No, Your Job Is Not Your Identity

You are not your job title. Your job does not define you. You are more than an 8-to-5.

How often do we hear these words? And agree with them? Yet, how much do we actually believe them to be true?

I have always subscribed to the idea that I was not defined by my job, partly due to my unhappiness within whatever job I had at the time. I could distance myself from the job by saying it “wasn’t me” and that I was “so much more than just an employee.”

The problem, however, was that my solution always consisted of finding another job. Because I felt like the job I had did not define me, I thought replacing one job with a different one would give me purpose, value and worth. I thought if only I could find a job with a better description and duties, then maybe it could finally show who I was.

After some financial instability in the company I worked with, I found myself without a job last year. If a job doesn’t define you, then being without a job shouldn’t define you either. Right?

Before long, I could not escape the realization of just how much weight I had put into my job in terms of purpose and definition. Suddenly, in my mind, I was now “the girl without a job.” I hardly knew how to answer the clerk at the grocery store when asked how my day was. All I could think was, “I don’t have a job. My day has not amounted to anything.”

In order to prevent joblessness from defining me, I approached it the same way I did when I wanted to stop a job from defining me—by finding another job as fast as possible. Only this time, that didn’t work. I applied and interviewed and had jobs practically dangling in front of my face before the hiring manager “decided to move forward with another candidate.” I questioned and doubted every skill I ever had while scrambling to find something to satisfy my longings to be needed at a job. I could not escape feeling unworthy and unwanted.

Here’s the thing: If you aren’t going to let your job define you, you have to have a solid identity apart from your job title. You have to be or do something other than your job. You can’t just look for a job that sounds like it could be a good identity to take on, you have to look for a job that fits into who you already uniquely are apart from your career.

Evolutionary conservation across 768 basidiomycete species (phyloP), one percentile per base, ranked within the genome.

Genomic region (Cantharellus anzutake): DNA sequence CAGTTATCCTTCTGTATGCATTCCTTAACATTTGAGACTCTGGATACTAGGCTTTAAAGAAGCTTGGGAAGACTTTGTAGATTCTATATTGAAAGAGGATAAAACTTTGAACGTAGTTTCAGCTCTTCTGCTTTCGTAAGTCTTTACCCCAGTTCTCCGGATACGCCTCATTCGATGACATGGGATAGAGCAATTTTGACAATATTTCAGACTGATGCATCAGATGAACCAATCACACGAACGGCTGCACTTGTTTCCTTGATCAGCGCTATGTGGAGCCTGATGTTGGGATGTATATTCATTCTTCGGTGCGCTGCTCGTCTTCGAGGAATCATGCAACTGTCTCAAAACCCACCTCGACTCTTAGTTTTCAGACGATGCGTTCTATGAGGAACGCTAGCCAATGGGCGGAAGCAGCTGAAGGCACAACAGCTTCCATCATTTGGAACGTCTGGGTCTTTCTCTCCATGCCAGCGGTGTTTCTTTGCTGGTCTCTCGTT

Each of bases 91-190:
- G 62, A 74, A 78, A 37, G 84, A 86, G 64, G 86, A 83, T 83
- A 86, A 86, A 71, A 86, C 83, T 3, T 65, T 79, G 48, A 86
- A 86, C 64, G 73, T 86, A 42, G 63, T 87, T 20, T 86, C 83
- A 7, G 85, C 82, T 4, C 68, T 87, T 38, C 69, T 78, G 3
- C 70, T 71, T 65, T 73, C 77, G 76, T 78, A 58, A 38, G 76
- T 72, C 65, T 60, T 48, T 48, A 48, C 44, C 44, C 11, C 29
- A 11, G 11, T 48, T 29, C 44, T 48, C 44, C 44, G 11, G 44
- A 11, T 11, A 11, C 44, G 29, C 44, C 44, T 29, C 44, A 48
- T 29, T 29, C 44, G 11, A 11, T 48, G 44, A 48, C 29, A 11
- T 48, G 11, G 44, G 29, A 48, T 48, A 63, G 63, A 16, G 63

Your job should not be your everything. We are all children of God who have a purpose and a meaning on this earth. That is our core identity, and it will never change, no matter our job description.

That said, our work, whatever it may be, is still an important component in life, as we were created to create and to use our gifts. Romans 12:6 says, “We have different gifts, according to the grace given to each of us.” Beyond just working to pay bills, we often feel more fulfilled when we are doing the type of work we love.

Without a job, all I did was search for one, which meant that my measure of worth and abilities was still dependent on getting approval from a job. But you don’t need a job in order to do something or to use your talents. I have friends developing apps, creating art and building communities. No one is paying them. Maybe one day they will get something in return, but for now, they are doing it because that is what they feel called to do.

You have strengths and abilities, so use them regardless of your job description. Ask yourself what you feel gifted to do. Then go do it, even if you’re not getting paid to do it. Maybe one day it will turn into a paycheck and maybe it won’t. In the end, you are still doing what you were called to do with your life.

In doing the things you love, remember that it takes time. There may be a huge learning curve or obstacles in your way. Sure, you may still need to work another job while you are doing those things that you love. We all have bills to pay and other responsibilities that need to be attended to. But remember what it is that you have been called to do—what interests, artistry and aptitudes you were entrusted with—and invest your time wisely in those areas.

I was spending so much time looking for a job that allowed me to write, plan events and manage projects, but I was not doing any of those things on my own. It was as if I was waiting for someone to say, “OK, you can do the things you love now because the business cards we gave you says you do that.”

That is not how it actually works. Maybe your business card says what you are paid to do, but it does not define you or give you exclusive rights to do something. I finally realized that if I want part of my identity to be “writer,” I should write. So, I wrote without inhibition on my blog. I planned an event at my church. I managed projects for friends.

In the end, our identity is so much richer than just what we do for eight hours a day. We all have significant relationships, things we’re passionate about and unique personality traits that can’t be encompassed by a job. More than that, whether we’re picking up garbage or sitting in a cubicle, our identity is found in Christ.

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